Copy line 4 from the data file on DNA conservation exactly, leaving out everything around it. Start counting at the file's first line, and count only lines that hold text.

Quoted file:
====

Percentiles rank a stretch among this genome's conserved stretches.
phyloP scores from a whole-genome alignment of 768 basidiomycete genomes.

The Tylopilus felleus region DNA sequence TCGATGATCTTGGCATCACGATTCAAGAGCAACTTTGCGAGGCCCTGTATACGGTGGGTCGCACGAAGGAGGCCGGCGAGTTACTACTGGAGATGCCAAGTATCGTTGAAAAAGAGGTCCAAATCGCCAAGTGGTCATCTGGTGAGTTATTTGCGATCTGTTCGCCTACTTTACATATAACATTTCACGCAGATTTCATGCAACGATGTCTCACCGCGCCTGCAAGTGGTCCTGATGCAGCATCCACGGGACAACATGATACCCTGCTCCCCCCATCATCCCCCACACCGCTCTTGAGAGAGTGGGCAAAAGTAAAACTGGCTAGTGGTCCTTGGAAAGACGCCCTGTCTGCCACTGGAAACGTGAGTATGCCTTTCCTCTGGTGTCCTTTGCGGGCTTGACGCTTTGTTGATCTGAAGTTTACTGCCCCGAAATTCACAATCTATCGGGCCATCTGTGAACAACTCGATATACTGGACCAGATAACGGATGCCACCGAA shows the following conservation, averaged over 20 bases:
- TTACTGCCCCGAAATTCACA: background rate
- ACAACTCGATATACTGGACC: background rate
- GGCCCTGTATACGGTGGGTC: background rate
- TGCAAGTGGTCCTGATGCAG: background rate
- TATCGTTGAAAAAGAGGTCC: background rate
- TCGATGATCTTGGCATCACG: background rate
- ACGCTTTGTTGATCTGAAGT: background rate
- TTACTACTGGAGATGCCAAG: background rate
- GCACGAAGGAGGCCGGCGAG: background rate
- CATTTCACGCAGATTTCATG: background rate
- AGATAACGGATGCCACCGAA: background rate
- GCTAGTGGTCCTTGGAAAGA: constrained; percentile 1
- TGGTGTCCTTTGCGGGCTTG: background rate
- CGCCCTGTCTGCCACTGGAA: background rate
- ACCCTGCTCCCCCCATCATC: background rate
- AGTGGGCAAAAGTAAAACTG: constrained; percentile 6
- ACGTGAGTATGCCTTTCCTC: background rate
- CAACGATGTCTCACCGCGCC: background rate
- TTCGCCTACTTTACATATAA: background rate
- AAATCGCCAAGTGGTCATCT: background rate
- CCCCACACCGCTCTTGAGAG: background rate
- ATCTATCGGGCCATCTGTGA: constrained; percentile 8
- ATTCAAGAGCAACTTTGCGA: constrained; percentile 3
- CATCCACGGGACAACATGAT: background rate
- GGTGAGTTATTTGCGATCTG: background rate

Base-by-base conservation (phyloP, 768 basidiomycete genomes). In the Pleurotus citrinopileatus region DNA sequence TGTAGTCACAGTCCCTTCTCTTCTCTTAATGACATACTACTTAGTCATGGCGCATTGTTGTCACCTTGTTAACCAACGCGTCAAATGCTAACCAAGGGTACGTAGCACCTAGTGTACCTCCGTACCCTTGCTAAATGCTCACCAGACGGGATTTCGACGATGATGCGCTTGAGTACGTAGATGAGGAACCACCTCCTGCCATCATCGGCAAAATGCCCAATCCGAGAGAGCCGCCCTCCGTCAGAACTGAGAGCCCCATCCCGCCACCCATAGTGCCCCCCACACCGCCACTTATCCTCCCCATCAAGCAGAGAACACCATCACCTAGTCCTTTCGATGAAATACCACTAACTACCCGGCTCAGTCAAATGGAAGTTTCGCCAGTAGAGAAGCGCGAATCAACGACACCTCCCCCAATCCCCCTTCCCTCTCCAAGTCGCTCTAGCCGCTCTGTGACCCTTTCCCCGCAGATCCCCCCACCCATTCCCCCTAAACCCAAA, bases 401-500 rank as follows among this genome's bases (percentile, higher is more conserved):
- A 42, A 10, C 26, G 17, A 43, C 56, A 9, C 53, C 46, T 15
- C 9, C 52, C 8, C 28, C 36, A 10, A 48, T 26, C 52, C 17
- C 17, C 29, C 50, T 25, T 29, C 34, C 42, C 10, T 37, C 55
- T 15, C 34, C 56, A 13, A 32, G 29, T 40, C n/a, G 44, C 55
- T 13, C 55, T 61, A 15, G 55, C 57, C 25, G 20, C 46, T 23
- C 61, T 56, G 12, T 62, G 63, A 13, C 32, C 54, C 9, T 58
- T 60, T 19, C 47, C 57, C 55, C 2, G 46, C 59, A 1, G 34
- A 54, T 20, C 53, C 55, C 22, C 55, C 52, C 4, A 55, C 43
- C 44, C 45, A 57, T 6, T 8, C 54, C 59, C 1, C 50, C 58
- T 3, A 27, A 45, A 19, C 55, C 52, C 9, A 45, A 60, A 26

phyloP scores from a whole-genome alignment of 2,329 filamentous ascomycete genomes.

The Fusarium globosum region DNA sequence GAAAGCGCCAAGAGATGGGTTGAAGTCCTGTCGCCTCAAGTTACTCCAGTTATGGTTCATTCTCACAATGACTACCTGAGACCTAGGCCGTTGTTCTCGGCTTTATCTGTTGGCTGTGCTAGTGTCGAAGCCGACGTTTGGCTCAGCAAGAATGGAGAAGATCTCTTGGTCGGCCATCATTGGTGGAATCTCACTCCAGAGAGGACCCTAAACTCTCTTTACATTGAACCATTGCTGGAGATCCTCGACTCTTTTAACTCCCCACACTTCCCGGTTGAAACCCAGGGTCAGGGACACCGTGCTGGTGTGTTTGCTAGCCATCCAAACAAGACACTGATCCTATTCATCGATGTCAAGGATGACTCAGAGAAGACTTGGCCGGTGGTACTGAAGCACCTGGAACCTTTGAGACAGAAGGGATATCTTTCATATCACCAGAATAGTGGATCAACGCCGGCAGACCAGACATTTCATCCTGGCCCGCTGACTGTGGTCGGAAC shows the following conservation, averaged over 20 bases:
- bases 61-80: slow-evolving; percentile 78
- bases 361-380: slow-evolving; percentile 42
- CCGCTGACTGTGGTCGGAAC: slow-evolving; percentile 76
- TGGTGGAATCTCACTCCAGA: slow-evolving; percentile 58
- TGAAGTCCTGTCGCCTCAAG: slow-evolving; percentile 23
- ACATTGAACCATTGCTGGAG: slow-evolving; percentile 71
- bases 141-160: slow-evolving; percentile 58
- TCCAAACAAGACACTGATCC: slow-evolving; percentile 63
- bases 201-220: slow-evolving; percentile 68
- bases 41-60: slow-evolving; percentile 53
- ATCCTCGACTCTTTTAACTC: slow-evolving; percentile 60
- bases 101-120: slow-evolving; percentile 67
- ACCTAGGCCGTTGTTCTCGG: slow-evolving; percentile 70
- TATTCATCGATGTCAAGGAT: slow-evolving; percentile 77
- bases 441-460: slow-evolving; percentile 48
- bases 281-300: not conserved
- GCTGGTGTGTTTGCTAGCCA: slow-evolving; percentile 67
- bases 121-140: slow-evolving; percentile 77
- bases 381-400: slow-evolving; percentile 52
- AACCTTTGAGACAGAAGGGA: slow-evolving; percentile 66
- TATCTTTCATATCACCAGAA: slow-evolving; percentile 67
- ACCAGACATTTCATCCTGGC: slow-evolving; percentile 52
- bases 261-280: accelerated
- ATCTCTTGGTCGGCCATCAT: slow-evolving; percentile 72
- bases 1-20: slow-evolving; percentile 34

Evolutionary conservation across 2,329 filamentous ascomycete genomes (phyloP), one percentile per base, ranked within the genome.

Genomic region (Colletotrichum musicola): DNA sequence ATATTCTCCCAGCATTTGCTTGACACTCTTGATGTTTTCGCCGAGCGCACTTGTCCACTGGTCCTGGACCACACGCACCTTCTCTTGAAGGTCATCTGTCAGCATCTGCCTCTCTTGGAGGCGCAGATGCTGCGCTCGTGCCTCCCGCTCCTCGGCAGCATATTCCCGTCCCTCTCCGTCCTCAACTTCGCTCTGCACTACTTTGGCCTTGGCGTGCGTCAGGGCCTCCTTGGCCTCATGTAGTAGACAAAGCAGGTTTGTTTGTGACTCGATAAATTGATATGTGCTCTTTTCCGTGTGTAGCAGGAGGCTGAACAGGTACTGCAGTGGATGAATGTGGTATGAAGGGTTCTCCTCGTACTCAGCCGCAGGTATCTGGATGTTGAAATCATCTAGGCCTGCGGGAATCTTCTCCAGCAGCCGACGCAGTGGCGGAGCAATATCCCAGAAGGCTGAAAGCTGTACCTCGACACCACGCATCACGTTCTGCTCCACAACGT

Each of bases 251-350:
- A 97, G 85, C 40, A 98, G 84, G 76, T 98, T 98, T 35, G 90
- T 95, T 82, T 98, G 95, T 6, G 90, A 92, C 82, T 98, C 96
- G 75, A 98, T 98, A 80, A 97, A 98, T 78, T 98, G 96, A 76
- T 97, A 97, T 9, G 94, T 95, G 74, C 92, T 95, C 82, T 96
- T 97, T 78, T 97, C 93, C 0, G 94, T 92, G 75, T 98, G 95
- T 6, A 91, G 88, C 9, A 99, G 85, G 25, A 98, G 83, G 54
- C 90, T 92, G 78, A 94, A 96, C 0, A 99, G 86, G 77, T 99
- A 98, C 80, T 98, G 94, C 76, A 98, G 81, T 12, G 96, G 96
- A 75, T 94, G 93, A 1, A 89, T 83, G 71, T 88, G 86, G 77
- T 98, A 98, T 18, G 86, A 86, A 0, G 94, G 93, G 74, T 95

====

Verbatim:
- TTACTGCCCCGAAATTCACA: background rate